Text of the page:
Behind the Scenes: An Update in Unprecedented Times

Hank Stolz and Talk of the Commonwealth have the latest update on how The Hanover Theatre and Conservatory is looking to a hopeful future in the time of COVID-19. Read on for highlights from his interviews with our president and CEO, Troy Siebels, and Meghan Montaner, director of education. Then tune in to WCRN 830AM Fridays at 9 AM and Saturdays at 1 PM for more behind-the-scenes interviews.

Troy: We’re going through the same thing in real time at the same time everybody else is, and we’re all experiencing it together, which makes it so unique. We’re grateful for those folks who have stepped up. A lot of shows have been cancelled, and a bunch of people have allowed us to turn those tickets into contributions rather than a refund, which helps us keep our staff working and planning for the future.

Hank: There is no firm date where everything will be better, it is a very fluid situation.

Troy: For sure. We’ve cancelled and rescheduled performances as far out as the state has gone. We are aware that it may go beyond that, and we are making plans and provisions to cancel shows past that, but we have to take it one day at a time.

Hank: The things that people get excited for to get through all of this have been taken away. Do you have any theatre tips for things to help us get through it?

Troy: We’re in a business that is about bringing people together. We are also a community of people that has found a way of doing this all online. If you do a Google search, there’s a Broadway actress who felt bad for the high school performances that were cancelled, so she asked them to post a piece of what they would have been performing. There’s a hand washing challenge where you wash your hands for 20 seconds while you sing a song. There is so much online and you can feel the humanity of the community.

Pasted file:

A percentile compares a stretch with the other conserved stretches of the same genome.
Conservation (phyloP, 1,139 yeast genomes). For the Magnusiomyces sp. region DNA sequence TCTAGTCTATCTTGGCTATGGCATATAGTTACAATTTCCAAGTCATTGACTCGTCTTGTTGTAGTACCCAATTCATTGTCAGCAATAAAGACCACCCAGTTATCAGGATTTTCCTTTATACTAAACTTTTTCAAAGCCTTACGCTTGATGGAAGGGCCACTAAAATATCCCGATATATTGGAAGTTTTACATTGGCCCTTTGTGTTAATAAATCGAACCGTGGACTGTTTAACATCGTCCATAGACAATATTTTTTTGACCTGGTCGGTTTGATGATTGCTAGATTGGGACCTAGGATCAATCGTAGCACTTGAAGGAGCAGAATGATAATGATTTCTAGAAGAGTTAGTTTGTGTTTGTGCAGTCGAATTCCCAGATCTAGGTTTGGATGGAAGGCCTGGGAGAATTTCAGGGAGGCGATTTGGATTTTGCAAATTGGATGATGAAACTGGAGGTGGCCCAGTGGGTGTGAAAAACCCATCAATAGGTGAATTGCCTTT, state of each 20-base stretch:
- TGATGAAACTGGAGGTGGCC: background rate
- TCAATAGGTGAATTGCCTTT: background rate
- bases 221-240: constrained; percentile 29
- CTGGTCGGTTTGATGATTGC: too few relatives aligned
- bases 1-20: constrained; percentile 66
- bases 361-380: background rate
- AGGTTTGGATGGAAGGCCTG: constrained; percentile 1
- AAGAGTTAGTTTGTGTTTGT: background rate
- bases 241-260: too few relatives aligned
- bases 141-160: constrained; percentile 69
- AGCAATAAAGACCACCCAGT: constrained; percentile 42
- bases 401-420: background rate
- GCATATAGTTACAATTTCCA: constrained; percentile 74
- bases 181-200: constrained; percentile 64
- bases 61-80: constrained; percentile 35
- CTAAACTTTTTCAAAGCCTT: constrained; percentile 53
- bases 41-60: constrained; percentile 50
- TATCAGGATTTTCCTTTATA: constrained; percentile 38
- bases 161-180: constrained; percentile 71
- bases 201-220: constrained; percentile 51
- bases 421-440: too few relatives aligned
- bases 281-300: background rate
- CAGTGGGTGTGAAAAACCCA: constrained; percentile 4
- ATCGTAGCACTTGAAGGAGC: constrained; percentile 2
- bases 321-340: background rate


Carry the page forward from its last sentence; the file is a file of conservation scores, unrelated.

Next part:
We all need to have a little empathy. Everyone is going through some hard times. Go out and buy a gift certificate to a place that you frequent that’ll help them get over the hump. The Hanover Theatre is a non-profit, so anything helps. We all want to come back to the world that we left.

Hank: Could you give us a movie, book, or music that gets you through the pandemic?

Troy: I’m a reader, so I tend to go to the books. In times like this, it’s good to read just a good old thriller. In terms of movies, I have kids in the house, so I have been grateful for Disney releasing “Frozen 2.”

Hank: The Hanover Theatre Conservatory would be a perfect outlet for people to go to their classes and look forward to, but everything is shut down. How are the younger students particularly reacting to this?

Meghan: A lot of our students are feeling pretty isolated right now, but they are taking advantage of the resources they can find online and be in touch with one another. We’re excited to start online classes so we can get them back to a virtual classroom online.

Hank: Tell us a little about how the virtual classroom will work.

Meghan: It’ll be like a large meeting online, where the teachers and students can all see one another. The program that we’re using, Zoom, has some really great features where they have a waiting room before class, so they can get that dynamic of hallway chatting before class that they normally get. That has been something that we have been very mindful of. They are not only missing the physical aspect of being there, but also the social interaction. These classes are not only for their creativity, but to help them with their social and emotional health.

A strength that we have is that we know our students. We work with them weekly, and some daily. Our faculty are familiar with the kids, with their strengths and weaknesses, and how to guide them. I hope this is just temporary, and we can continue these classes and foster this love for the performing arts.

Hank: Over the last couple of years, have you seen a rise of level in the Youth Summer Program?

Meghan: We certainly hope that is something that we are doing. We see it a lot in students that we have in classes throughout the year, and then we watch them perform and use those skills in the summer program. The way that they take the skills and study that they’ve gained throughout the year and use those to execute a performance. And for our technical students, they’re really bringing those skills that they’ve learned back to their high school program, to up the level of those programs.